Putting Theories of Atonement in Their Place

Earlier on this blog, I asked, “Is DA Carson right about the ‘Heart of the Gospel?’”

For Carson, the “Heart of the Gospel” is the penal substitution theory of the Atonement. My case is that this is not the “heart,” but rather an “aspect” of the gospel.

Dallas Willard writes,
“If you ask anyone from that 74 percent of Americans who say they have made a commitment to Jesus Christ what the Christian gospel is, you will probably be told that Jesus died to pay for our sins, and that if we will only believe he did this, we will go to heaven when we die. In this way what is only one theory of the ‘atonement’ is made out to be the whole of the essential message of Jesus. To continue with theological language for the moment, justification has taken the place of regeneration, or new life. Being let off the divine hook replaces possession of a divine life ‘from above.’” (The Divine Conspiracy, p. 42)

Leonard Sweet writes,
“Over a two-thousand year period, but especially in the last two hundred years, we have jerked and tugged the Christian faith out of its original soil, its life-giving source, which is an honest relationship with God through Jesus the Christ. After uprooting the faith, we have entombed it in a declaration of adherence to a set of beliefs. The shift has left us with casual doctrinal assent that exists independent of a changed life. We have made the Cross into a crossword puzzle, spending our time diagramming byzantine theories of atonement. How did the beauty of Jesus’ atoning work get isolated from the wonder of restoring an authentic relationship between God and humanity?” (Out of the Question…Into the Mystery, p. 5)

What do you think? Do you think that it’s possible that we’ve been teaching and preaching an anemic gospel? And what is the overall effect (or lack of effect) of such a gospel?

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Bob said...

Possible? Probable.

Net effect: stagnation rather then "rivers of living water".

Anonymous said...

Almost certainly.

lyricano said...

I think the "problem" might be: if Christians focus on an "authentic relationship between God and humanity" or "regeneration or new life" or "a changed life" they are acknowledging that there is more than one "authentic" way to relate to God. This doctrine of knowing God only through Jesus requires a marginalization of the transformed life.

Anonymous said...

I have read enough of D A Carson's books to believe that he theologically emphasizes atonement as you state it to be, but I also believe that he acknowledges all the aspects of what it means to have a relationship with Jesus. This makes it difficult to sort through this issue of placing proper perspective on what should be emphasized in a balanced way. I wonder if the challenges of scholastic credibility have much to do with the way Carson expresses his theology. He has been classically trained in modernistic assumptions, and he responds to challenges based in this tradition and training. Reformed theology is masterful at addressing modernistic challenges to our faith. The problem arises when the culture begins to shift and classical thinking looses credibility. Our faith does not change, nor does our relationship with Jesus, but how we express both of these are definitely (thankfully) having to change or we are going to continue to loose any impact upon those around whom we love and are without the experience of our salvation and relationships. My unsaved friends do not have a clue about atonement, but they have a crying need to be in right relationships. Their lives scream of it and they acknowledge it, albeit in sinful and unhealthy ways.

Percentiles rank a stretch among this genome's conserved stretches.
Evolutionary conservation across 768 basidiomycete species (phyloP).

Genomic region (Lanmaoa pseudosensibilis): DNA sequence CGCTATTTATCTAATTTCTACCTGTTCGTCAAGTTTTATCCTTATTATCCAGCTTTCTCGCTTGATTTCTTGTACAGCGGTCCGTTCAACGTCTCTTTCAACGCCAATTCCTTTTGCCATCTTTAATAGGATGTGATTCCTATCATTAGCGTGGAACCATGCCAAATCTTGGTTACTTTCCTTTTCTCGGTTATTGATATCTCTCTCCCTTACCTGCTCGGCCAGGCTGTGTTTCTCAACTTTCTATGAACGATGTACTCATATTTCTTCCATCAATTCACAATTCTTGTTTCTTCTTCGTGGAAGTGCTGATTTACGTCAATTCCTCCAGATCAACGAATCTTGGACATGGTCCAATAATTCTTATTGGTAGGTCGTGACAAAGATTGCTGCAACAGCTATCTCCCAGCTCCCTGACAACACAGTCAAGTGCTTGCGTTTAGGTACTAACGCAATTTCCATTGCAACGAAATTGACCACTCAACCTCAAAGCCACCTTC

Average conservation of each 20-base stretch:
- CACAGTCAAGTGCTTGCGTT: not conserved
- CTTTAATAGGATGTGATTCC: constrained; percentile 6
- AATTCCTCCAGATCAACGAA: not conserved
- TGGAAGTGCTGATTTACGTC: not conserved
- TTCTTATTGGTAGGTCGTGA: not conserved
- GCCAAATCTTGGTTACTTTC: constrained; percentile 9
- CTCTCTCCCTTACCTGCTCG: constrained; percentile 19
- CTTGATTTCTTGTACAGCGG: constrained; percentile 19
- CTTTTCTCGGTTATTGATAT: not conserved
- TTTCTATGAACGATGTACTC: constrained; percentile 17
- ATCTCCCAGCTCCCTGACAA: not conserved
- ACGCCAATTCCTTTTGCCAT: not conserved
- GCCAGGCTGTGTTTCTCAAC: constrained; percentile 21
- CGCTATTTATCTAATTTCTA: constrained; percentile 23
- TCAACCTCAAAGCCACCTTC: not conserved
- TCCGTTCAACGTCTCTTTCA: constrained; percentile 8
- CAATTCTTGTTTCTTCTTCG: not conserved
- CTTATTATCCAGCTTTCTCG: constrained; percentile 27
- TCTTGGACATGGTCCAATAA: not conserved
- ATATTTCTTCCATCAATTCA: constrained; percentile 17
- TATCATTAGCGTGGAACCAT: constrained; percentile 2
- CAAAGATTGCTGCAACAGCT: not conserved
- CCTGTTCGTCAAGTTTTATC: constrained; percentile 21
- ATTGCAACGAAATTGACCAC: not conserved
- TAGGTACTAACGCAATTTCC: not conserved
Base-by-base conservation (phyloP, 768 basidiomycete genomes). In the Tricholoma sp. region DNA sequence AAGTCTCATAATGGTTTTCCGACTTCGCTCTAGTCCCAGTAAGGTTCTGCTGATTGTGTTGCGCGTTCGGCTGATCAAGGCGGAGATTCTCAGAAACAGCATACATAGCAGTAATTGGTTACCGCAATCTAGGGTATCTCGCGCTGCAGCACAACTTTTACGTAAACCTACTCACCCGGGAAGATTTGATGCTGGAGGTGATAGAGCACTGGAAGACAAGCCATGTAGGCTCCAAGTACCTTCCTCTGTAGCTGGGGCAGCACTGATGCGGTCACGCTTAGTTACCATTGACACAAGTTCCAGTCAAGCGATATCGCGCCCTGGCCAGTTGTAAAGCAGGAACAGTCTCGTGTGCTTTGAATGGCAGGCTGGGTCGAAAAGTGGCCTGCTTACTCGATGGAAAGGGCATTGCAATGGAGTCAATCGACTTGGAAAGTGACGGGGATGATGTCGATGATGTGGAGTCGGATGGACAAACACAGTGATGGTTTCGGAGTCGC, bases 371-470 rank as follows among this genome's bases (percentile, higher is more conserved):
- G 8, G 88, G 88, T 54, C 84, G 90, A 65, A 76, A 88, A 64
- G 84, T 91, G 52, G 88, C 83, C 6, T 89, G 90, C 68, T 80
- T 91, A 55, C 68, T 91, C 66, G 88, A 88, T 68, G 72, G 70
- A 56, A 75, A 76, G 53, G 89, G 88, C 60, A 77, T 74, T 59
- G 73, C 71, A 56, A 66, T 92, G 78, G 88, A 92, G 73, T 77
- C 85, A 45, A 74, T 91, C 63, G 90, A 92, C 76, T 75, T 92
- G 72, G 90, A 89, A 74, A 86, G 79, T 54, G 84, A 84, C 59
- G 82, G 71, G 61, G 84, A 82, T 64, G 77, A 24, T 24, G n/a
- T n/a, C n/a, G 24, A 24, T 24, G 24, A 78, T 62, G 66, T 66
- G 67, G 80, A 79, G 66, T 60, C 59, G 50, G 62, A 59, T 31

I do not have much hope that the church that has been steeped in a traditional and modernistic culture is going to break through and accept the cultural change that has already occurred. They will go to their last breath claiming their faith in their terms only. This will not change the culture any more than it has lamely done in the past fifty years.

I love Carson's stuff and he has aided me greatly with certain concerns to my faith, but I have little expectations from him to help with what our culture and church faces in the future.

p.a.hiles said...

dear bob,
i have not read any of d.a. carson's books but i agree with miche. i feel that the presentation of the gospel rather than the gospel itself, that needs to change. we are in a ever shifting culture and if we desire to impact our culture we need to engage people a view of the gospel that people can relate to. please take into mind that this is my personal opinion, so I may or may not correct. i just felt the need to share my view.

Anonymous said...

I am 29 yrs. old and have gone to church all my life and in the last couple of years I believe that I am just beginning to understand the gospel. Ironically I am not attending
"church" now, but am living life with my family, friends, neighbors, and Jesus like never before. I was so involved in my "church" that I lost my first love. Now that the trappings are gone I am finding that life is REAL. It is not necessarily easy, and the real ME shows up a lot more, which is not usually a very pretty sight. :-) I am more overwhelmed with how much He loves me, how much He loves us! The gospel seems more and more like GOOD news to me. At least in my circles the Gospel was lost amidst all the trappings and busyness of saving the world and raising up leaders. It seems to me that we spent so much time trying to do a work that has already been done and that in our unbelief we just kept trying harder and wearing down, burning out. Wow, there is so much I could say, sorry I got windy. All that to say, yes,I think I have been presented with an "anemic" gospel and I have presented it myself to others.